Gov. Kathleen Sebelius issued a drought warning Thursday for 53 counties as Kansas continues to bake under hot, dry conditions.
The warning covers all of western Kansas and the northern tier of counties. The remaining 52 counties of central and eastern Kansas are under a drought watch. Sebelius also has declared four counties disaster areas because of drought conditions, seeking federal assistance.
Much of the state hasn't received significant precipitation in more than a month.
A warning indicates presence of a severe drought, as confirmed by the Kansas Water Office and the national Drought Monitor. A watch reflects a moderate drought.
"This condition is taking a real toll on crops, on pastures and on stream flows," Sebelius said during a Statehouse news conference. "It's bad, bad, bad conditions when you're looking for moisture."
The executive order starts the state's drought response team, which met Thursday morning.
Sebelius said some communities in the warning area were asking for voluntary water conservation. In addition, the fountains in front of the Curtis Building and the Judicial Center in Topeka have been shut off, and the governor has recommended that watering of the Statehouse lawn be curtailed until conditions improve.
Matt Allen, assistant city manager in Garden City, said the region's good conditions earlier in the year deteriorated after nearly three weeks of 100-degree heat and strong winds that "cooked everything.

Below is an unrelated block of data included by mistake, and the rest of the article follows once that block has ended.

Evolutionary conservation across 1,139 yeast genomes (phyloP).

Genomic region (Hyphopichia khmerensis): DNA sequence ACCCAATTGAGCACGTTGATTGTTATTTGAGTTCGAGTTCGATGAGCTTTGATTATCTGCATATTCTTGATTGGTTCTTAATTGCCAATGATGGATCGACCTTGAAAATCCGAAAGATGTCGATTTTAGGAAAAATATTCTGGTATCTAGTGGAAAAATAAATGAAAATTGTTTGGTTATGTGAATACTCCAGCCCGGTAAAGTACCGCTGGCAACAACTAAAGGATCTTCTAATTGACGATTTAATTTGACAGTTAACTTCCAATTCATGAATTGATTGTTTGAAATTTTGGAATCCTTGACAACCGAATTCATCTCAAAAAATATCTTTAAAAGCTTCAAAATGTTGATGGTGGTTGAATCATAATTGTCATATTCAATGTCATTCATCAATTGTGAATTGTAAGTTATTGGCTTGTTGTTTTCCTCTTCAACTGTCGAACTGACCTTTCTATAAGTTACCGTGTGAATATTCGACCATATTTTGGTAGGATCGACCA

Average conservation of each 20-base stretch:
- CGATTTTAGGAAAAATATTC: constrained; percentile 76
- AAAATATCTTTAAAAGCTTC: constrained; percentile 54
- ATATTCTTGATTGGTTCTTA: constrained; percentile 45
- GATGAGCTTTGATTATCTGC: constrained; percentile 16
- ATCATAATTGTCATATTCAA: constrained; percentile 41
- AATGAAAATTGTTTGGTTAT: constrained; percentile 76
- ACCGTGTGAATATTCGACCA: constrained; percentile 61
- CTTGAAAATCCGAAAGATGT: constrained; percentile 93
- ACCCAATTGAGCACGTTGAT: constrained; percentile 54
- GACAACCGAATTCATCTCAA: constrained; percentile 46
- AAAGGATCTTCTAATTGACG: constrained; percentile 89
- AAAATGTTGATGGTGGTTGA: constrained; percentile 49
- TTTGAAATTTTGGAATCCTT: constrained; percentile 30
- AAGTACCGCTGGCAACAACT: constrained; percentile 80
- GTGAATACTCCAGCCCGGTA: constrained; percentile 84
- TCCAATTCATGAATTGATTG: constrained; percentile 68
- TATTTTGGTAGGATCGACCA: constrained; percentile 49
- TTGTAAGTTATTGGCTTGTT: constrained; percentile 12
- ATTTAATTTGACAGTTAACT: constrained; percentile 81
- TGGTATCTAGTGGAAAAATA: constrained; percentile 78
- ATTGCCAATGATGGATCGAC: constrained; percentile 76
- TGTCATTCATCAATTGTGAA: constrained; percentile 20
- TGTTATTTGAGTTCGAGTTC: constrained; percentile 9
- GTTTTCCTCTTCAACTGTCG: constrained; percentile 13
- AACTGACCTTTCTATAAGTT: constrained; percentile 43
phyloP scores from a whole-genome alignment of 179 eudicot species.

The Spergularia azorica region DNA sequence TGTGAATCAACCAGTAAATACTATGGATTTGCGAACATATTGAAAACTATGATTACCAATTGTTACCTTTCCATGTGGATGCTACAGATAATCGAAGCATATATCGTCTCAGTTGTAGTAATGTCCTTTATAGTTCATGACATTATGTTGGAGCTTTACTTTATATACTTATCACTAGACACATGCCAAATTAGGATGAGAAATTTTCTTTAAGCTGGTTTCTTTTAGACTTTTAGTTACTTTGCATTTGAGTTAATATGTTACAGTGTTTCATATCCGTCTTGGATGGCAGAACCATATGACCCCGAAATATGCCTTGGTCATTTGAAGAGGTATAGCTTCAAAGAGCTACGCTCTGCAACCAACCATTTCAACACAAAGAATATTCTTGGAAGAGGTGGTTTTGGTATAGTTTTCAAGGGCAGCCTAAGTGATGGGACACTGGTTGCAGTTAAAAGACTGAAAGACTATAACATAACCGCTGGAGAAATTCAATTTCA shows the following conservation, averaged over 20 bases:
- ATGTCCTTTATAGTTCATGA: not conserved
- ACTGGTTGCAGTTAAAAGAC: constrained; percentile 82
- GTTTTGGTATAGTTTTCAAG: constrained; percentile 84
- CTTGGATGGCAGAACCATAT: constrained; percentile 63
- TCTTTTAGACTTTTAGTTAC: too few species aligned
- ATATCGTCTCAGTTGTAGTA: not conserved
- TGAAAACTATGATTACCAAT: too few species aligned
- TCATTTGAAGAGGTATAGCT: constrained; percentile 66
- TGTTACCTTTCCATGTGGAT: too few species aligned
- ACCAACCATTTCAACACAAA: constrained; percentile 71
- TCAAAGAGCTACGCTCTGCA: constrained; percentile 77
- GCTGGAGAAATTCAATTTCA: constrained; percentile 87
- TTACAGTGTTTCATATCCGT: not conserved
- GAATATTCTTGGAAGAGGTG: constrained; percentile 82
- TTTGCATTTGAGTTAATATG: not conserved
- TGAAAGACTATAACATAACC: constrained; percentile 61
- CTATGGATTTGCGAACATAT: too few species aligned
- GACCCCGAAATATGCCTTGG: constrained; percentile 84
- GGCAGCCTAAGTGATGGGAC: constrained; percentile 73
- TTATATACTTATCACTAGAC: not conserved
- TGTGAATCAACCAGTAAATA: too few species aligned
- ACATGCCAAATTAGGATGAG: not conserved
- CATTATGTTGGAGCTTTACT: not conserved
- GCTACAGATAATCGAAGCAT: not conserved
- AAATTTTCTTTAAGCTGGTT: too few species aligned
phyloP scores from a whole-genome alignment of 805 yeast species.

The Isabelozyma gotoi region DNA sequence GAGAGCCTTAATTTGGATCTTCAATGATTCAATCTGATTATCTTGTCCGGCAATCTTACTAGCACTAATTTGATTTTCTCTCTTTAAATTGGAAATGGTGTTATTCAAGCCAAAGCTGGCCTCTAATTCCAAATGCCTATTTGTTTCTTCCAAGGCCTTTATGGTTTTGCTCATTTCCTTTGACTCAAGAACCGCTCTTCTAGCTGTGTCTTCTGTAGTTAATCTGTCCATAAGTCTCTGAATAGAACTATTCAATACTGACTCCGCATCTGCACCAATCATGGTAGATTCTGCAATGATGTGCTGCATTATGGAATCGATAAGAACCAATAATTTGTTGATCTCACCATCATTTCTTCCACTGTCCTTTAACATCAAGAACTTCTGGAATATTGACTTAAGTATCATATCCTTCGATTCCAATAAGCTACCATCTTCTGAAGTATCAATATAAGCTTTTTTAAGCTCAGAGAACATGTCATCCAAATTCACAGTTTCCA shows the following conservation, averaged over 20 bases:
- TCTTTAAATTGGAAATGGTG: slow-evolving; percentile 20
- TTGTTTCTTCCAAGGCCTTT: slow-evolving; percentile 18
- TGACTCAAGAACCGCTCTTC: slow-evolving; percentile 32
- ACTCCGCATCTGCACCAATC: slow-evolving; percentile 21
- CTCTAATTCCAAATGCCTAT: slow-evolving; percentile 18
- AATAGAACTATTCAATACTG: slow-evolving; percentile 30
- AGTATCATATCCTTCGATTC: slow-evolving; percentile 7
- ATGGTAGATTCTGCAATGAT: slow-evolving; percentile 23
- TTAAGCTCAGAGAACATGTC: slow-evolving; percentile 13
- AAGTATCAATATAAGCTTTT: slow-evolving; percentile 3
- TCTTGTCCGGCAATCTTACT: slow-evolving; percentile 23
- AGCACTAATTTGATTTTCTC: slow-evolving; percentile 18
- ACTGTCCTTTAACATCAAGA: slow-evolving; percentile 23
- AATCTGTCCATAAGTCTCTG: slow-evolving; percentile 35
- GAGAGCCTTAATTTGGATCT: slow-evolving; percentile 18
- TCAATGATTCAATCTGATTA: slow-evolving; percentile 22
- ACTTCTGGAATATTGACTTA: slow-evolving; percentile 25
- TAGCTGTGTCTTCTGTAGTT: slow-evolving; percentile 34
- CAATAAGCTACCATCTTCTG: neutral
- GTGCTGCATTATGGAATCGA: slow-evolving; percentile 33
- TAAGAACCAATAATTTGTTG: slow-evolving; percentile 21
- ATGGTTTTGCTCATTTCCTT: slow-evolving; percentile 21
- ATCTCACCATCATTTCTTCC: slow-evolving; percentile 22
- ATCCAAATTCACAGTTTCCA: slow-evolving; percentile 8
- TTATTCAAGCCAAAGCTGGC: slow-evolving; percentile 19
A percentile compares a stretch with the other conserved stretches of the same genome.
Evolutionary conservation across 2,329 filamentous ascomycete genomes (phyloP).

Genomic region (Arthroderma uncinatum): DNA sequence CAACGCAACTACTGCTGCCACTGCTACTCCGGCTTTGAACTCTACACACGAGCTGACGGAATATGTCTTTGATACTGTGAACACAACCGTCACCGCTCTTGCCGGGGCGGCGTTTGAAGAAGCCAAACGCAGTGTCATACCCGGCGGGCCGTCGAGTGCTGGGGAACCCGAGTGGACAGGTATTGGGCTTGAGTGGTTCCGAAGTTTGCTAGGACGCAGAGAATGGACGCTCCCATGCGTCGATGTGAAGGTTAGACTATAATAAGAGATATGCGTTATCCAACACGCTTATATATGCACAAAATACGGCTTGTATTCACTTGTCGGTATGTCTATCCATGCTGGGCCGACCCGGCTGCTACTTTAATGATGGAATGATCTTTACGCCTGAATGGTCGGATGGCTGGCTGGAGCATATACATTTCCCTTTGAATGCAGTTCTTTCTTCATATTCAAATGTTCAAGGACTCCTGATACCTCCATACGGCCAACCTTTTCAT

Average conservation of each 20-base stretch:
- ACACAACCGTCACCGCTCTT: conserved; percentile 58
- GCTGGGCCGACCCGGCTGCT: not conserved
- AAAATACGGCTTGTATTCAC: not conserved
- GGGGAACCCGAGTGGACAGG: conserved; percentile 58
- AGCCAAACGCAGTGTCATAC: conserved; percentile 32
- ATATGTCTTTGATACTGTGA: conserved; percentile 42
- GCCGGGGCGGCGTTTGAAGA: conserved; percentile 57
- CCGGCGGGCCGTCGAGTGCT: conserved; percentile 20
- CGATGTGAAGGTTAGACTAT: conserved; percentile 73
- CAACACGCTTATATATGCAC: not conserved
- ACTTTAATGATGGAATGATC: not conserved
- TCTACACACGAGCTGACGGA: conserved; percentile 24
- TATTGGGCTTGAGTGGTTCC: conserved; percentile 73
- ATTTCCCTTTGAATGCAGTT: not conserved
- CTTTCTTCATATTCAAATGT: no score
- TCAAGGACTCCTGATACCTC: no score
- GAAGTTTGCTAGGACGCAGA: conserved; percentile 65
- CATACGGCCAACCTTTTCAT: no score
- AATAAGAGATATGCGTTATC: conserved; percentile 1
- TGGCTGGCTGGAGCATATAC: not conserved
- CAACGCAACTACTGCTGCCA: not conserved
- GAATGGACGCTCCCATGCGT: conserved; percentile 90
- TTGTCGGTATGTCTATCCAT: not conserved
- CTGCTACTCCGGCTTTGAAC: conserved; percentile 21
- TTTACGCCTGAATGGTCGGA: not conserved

"We had rain Monday and Tuesday, but it's been really sporadic," Allen said. "We could get rain in the central part of town and the northeast part gets only drizzles. Cimarron hasn't gotten any rain at all."
Garden City residents have been asked not to water their lawns during the day, Allen said, but no water rationing is taking place.
Olathe has asked residential and commercial customers to reduce nonessential water use. The city has experienced record water usage of as high as 26.43 million gallons daily, 1.3 million gallons more than 2002's record demands.
City officials are shutting off public fountains, curtailing washing public vehicles, flushing water mains and reducing water for Olathe facilities and parks.
Some restricting of water use under the state water plan has begun as well, Sebelius said, including some junior water rights to pump groundwater.
Dickinson, Jewell, Morton and Republic counties have been declared disaster areas because of the drought. The four counties also were declared part of federal disaster areas earlier this spring as a result of floods and tornadic weather.
Sen. Pat Roberts, R-Kan., has co-sponsored the National Drought Preparedness Act, geared at preventing catastrophic losses because of prolonged drought conditions.
Roberts said the act would coordinate federal drought programs and policies, provide for better drought surveillance and contains provisions to allow states, American Indian tribes and local units of government to implement drought preparedness plans.
"I am hopeful it will help minimize and prevent the extensive damages we have seen in the past," Roberts said in a statement.
Lane County farmer Vance Ehmke said the hot, dry conditions so far this summer were not normal.
"It has it been extremely hot and dry and windy. We are sitting here approaching a catastrophe on summer row crops," Ehmke said.
Officials say July has been the driest on record in Hays since 1935, when only 0.01 inches was recorded, a story that is being repeated statewide. For the month, average rainfall has been 22 percent of normal for Kansas.
Not only are dryland producers feeling the heat, but Ehmke said irrigators were, too.
"They are having to pump like hell and fuel costs are real high," he said.
His other concern is whether there will be enough moisture for wheat to grow healthy this fall. After two years of poor crops, Kansas harvested more than 475 million bushels of wheat in 2003, but that may be difficult to match without rain.
"If that doesn't happen it will be a long winter," Ehmke said.